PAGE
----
It is an appallingly naïve fantasy of good and evil races; mostly, the good people are tall and blond and speak Nordic or Celtic languages, and the bad ones are dark and hairy and talk a sort of Persian - those guttural dwarves are allowed a sort of virtue, but it is rather grudging in tone. Sam Gamgee is a loyal retainer of the most frightful variety, still "Mr Frodo-ing" away and knowing his place 1,000 pages in; basically, he is Dickens's Sam Weller, and Tolkien couldn't even be bothered to change his name.
Tolkien probably knew as much about language as anyone, but it would be fair to say that his interest stopped at grammatical inflection. The Lord of the Rings, by ordinary standards, is just badly written. Great swathes of it are in a sort of Ben-Hur biblical: "And all the host laughed and wept, and in the midst of their merriment and tears the clear voice of the minstrel rose like silver and gold, and all men were hushed. And he sang to them... until their hearts, wounded with sweet words, overflowed, and their joy was like swords..."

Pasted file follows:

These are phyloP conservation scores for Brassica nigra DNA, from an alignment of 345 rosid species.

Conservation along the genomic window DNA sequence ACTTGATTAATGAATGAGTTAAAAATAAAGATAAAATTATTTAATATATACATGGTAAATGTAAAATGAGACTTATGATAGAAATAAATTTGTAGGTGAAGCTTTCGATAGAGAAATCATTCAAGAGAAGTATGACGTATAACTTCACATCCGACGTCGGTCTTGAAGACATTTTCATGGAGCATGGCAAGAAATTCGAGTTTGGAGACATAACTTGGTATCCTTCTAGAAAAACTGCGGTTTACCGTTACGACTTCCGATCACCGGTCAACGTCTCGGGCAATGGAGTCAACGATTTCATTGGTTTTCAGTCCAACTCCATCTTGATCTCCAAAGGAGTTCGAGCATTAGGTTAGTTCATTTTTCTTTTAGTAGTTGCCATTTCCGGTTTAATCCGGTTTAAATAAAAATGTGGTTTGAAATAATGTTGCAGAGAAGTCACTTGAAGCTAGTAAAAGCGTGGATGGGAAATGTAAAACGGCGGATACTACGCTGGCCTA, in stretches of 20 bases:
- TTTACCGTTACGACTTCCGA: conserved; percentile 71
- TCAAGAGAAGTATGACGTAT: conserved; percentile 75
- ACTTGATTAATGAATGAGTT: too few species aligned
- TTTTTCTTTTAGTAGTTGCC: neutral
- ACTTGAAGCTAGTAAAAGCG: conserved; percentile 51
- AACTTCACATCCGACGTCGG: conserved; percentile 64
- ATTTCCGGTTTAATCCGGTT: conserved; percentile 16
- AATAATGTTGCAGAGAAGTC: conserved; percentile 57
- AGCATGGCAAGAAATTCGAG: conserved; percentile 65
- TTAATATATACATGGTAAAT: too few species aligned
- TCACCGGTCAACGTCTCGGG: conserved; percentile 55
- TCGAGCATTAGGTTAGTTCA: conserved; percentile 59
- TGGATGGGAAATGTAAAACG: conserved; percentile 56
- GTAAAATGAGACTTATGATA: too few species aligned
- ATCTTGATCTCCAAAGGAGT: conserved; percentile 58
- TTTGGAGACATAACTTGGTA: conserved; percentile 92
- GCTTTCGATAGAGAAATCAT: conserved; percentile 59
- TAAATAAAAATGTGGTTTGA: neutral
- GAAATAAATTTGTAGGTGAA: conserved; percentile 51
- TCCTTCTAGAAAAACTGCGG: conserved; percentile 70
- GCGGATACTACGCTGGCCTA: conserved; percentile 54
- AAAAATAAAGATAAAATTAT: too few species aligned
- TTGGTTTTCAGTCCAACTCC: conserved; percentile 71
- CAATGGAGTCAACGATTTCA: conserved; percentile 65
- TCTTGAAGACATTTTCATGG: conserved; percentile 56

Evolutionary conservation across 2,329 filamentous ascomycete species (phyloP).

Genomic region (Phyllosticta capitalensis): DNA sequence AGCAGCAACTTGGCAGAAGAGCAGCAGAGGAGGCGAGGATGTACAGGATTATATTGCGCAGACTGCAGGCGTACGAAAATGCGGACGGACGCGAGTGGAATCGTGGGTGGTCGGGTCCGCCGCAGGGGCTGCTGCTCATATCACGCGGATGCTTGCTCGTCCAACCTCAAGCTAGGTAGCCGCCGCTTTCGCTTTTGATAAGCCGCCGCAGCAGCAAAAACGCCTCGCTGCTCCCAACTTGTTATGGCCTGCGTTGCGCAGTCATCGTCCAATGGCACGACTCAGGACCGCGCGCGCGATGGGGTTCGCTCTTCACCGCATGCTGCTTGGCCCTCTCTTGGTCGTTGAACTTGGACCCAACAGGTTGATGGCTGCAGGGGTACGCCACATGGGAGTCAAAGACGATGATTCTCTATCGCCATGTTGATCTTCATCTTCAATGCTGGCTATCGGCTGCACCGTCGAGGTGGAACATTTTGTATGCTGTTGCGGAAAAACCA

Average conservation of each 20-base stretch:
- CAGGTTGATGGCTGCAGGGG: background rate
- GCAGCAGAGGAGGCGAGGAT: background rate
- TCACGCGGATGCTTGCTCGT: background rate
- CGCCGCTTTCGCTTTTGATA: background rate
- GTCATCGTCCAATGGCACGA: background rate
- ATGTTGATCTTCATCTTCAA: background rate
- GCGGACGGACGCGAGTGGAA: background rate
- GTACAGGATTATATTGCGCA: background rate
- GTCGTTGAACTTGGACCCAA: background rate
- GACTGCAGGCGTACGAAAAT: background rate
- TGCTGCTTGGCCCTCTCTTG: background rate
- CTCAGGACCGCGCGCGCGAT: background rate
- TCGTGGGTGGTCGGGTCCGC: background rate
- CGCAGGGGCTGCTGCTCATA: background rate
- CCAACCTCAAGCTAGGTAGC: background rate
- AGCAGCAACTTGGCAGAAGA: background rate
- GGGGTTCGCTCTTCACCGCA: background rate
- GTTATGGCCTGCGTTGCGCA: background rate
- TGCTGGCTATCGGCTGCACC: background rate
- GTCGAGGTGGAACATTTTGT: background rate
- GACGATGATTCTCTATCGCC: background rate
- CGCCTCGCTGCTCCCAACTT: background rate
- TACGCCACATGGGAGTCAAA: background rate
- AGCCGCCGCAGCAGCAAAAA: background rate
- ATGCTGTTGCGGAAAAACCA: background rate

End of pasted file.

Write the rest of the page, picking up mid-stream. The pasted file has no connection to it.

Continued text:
There are endless mock subtleties of the "It seemed to Sam that he saw..." variety. And there is, too, that infallible sign of a really bad writer, the overuse of the word "suddenly". Everything in The Lord of the Rings happens suddenly, dozens of times a chapter. And yet it is one of those very rare books that confounds all objections, all standards, and which in the end may make its own standards. Nobody, I think, has ever produced anything with the imaginative density and intricacy of the book. The reviewer's cliché is, for once, apt here; he really created a world.